Calling the district court’s action an “abuse of discretion,” the 11th Circuit reversed a decision that cut by more than 90 percent a successful copyright infringement plaintiff’s request for attorney’s fees and costs. Yellow Pages Photos, Inc. v. Ziplocal, L.P., No. 16-11868 (January 24, 2017). This is the latest decision issued in the long-running dispute between Yellow Pages Photos, Inc. (YPPI) and Ziplocal, L.P. (Ziplocal) related to the layout and assembly of phonebook products.

YPPI is the owner of a library of stock photographs, grouped in various “collections” or “headings” (e.g., “Plumbers, “Roofers,” etc.), that are marketed and sold to publishers of Yellow Page phonebook products. In March 2004, Ziplocal agreed to purchase a license to use YPPI’s photographs and headings. The agreement prohibited transfer of the images licensed to Ziplocal without YPPI’s consent.

In 2010, Ziplocal outsourced the manufacture of its phonebooks to a larger firm, Yellow Pages Group, LLC (YPG). Ziplocal sent YPG the YPPI photos, but failed to obtain consent from YPPI. YPG, although not a party to the earlier agreements between YPPI and Ziplocal, promised in its outsourcing agreement not to infringe any third-party intellectual property rights.

Upon discovering the unlicensed use of its images, YPPI brought suit against Ziplocal and YPG, alleging that Ziplocal breached its licensing contract with YPPI thereby infringing YPPI’s copyrights, and that YPG infringed YPPI’s copyrights.

A. The Jury Decision

The jury concluded that Ziplocal breached its contract, but no damages flowed from the breach. The jury also found that YPPI’s copyright was infringed and awarded $123,000 statutory damages against YPG and $1.00 of actual damages against Ziplocal. On the claim against Ziplocal for contributory copyright infringement, the jury awarded YPPI an additional $100,000 in actual damages. All of these findings were subsequently upheld on appeal.

B. Motion for Fees and Costs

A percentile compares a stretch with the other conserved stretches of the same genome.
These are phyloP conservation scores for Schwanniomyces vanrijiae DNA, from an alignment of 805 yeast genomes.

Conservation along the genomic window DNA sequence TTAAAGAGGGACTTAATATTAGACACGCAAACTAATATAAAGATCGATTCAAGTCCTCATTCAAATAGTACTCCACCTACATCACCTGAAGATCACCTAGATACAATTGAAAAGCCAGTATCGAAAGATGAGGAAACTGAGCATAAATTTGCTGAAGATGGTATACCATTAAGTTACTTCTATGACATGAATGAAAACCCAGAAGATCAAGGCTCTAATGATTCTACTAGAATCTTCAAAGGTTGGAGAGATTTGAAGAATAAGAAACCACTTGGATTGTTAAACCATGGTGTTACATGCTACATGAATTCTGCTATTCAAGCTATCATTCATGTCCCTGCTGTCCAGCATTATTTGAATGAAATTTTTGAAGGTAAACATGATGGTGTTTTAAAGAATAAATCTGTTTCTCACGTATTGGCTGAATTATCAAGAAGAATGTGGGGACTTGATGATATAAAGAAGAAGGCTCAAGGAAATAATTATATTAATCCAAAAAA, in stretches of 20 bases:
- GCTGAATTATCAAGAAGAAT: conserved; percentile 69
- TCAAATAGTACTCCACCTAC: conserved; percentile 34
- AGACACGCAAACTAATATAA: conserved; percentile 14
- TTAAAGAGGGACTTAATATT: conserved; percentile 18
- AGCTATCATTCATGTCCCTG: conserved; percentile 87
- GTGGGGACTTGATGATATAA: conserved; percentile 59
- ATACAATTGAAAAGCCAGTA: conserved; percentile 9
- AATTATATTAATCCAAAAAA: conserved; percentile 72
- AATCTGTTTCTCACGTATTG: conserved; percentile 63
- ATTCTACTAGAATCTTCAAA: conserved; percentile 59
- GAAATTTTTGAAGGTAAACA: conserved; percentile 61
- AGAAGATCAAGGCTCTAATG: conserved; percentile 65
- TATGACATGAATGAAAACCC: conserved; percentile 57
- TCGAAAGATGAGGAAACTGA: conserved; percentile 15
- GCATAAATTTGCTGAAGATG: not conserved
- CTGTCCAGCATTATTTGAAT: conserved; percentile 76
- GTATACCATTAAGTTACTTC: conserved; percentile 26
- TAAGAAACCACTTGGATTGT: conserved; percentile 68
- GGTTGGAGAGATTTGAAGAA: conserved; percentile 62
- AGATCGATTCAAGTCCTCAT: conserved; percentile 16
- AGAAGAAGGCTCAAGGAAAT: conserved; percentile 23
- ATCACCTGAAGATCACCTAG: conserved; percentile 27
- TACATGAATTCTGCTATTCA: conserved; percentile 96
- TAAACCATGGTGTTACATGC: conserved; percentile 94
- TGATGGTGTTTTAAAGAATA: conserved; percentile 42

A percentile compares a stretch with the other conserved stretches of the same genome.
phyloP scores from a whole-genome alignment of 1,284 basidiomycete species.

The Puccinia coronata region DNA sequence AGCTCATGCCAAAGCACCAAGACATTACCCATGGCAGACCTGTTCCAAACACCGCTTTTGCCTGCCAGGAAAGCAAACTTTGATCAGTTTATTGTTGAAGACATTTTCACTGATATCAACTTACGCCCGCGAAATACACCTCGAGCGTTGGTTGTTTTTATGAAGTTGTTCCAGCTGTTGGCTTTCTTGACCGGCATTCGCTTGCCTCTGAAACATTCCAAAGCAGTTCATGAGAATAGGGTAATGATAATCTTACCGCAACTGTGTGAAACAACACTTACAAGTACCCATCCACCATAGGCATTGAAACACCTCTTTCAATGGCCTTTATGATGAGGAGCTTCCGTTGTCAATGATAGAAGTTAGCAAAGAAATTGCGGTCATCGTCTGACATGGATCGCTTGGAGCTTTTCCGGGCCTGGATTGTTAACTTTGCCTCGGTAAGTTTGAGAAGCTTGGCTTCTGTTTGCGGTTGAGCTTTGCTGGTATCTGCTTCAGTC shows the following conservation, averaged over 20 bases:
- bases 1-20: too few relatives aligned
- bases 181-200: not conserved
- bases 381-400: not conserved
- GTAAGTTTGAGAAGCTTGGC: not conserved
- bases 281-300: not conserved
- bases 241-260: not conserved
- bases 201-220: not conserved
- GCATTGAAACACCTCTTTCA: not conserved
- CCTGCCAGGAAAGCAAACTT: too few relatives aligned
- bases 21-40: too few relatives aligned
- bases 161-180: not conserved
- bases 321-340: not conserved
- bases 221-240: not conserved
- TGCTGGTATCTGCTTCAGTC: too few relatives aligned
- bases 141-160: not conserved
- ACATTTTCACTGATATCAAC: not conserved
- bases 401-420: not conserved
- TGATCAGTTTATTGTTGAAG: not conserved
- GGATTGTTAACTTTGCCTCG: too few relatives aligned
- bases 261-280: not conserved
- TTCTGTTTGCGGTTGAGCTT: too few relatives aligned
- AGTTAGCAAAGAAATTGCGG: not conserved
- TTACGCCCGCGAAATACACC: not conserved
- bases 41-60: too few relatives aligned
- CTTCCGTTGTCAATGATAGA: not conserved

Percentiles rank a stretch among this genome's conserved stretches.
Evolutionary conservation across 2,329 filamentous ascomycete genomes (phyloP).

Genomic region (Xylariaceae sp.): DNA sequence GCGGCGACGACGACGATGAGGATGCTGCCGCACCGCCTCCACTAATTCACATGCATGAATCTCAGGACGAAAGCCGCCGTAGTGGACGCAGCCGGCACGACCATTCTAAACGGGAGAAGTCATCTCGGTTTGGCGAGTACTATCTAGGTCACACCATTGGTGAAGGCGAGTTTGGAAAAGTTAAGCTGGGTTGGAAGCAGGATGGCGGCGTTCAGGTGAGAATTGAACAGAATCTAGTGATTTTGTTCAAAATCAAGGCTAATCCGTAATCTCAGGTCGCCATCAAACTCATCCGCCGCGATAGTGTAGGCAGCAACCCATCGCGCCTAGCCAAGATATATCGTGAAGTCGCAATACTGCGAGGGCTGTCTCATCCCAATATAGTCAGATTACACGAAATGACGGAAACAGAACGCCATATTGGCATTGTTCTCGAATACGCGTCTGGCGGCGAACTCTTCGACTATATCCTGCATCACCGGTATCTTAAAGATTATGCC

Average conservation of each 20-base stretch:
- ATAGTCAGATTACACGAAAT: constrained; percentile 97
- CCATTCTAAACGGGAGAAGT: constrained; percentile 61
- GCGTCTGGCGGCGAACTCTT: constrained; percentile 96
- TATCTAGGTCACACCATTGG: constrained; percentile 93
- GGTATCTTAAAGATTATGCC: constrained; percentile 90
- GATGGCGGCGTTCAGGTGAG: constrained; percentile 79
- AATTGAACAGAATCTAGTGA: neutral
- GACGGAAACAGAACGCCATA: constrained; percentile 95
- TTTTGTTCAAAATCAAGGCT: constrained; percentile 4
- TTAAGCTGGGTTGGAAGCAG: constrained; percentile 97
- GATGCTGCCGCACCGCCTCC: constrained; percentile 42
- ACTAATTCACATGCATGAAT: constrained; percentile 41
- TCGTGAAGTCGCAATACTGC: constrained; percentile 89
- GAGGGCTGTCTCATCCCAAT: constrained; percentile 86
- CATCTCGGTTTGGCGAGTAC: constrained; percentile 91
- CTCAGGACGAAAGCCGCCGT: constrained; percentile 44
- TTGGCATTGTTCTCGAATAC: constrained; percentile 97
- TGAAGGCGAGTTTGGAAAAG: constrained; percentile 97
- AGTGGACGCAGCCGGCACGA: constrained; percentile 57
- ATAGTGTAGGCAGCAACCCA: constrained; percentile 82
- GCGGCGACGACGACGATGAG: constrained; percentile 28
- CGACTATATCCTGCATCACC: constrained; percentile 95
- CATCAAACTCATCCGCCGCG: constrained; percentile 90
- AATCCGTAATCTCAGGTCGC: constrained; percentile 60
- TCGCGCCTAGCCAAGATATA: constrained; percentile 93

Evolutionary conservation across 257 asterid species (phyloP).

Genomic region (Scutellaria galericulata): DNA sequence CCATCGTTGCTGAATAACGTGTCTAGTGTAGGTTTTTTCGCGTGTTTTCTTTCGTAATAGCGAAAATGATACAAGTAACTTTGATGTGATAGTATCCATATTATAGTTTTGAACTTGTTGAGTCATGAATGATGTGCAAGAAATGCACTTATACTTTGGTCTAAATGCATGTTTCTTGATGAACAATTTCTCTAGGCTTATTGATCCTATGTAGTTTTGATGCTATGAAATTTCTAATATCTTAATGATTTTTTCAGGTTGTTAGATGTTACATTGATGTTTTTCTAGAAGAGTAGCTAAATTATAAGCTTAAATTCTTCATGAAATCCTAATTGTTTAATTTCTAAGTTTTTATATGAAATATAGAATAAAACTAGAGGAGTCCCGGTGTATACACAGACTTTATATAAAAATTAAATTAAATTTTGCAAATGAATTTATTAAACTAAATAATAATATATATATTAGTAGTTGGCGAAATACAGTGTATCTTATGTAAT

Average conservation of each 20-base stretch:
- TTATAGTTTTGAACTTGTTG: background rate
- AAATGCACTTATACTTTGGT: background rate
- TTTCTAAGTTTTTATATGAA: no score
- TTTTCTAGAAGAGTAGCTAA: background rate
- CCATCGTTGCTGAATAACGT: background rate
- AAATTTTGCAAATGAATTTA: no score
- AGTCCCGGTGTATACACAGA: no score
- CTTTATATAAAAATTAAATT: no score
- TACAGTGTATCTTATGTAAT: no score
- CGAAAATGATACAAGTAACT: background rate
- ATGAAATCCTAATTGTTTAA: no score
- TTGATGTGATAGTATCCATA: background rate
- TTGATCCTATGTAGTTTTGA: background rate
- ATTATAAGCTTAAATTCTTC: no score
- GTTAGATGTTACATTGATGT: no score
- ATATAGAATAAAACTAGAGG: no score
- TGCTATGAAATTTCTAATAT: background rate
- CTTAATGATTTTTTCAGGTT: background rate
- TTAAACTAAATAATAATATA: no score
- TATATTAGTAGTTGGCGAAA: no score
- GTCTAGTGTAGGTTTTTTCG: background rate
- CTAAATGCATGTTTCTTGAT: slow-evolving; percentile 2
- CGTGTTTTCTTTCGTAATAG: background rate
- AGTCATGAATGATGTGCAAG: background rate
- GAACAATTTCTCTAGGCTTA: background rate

YPPI then sought $1,422,661.75 in attorney’s fees and $269,484.96 in costs against both YPG and Ziplocal, pursuant to both § 505 of the Copyright Act and the licensing agreement between YPPI and Ziplocal. The district court reduced the amounts of the fees and costs dramatically, based largely on its views of YPPI’s block billing practices, the contentiousness of the litigation, and its belief that hours spent pursuing YPPI’s copyright claims were not recoverable pursuant to the licensing agreement.

Accordingly, the district court’s order provided for a 35 percent across the board reduction in attorney’s fees and set the lodestar amount at $924,730.14. Then, after determining the lodestar amount, the court further reduced the award by an additional 92.5 percent to reflect YPPI’s relative degree of success in the litigation. The court explained that YPPI’s $100,001 recovery against Ziplocal, was “approximately 10% of the lowest amount Plaintiff sought . . . and approximately 5% of the top range [of damages sought].” The district court then split the difference between those two figures – or 7.5 percent – and awarded that percentage of the lodestar amount in fees, and did the same calculation for the costs.

C. The 11th Circuit Opinion

The Court of Appeals found clear error in the district court’s refusal to count hours expended in pursuit of YPPI’s copyright claims against Ziplocal in the court’s initial “lodestar” calculation. Since the copyright claims were inextricably tied to the license agreement between the parties, to prevail on its copyright infringement claims, YPPI needed to prove that the license agreement with Ziplocal was breached.

The 11th Circuit then noted that the language of the licensing agreement between YPPI and Ziplocal “plainly suggests a full recovery of the fees expended in litigation related to the contract.” By slashing the award by more than 90 percent, the district court effectively made the fees provision of the contract meaningless, the court said, explaining that “[s]uch a significant reduction in fees functioned as a penalty and undermined the contractual provision that enabled the award of attorney’s fees in the first instance.”

The district court’s error stemmed from what the 11th Circuit considered to be an unduly rigid mathematical approach calculating attorney’s fees based on a ratio of total claims to successfully litigated claims. As noted above, the district court

a) found that damages actually awarded by the jury were only 5 percent of the maximum amount sought by YPPI and approximately 10 percent of the minimum damages sought, b) then found the mid-range of these percentages, 7.5 percent, c) concluded that 7.5 percent reflected the amount of success YPPI enjoyed, and d) therefore concluded that 7.5 percent represented the percentage of the lodestar amount YPPI was entitled to receive.

The 11th Circuit reproached, “[i]t is difficult to frame this process as anything other than a rote application of a mathematical formula to ensure proportionality between the litigation success of the plaintiff and a subsequent award of attorney’s fees.”

A word of caution to unsuccessful copyright litigants: formulaic reduction of fee requests or lodestar amounts must be avoided!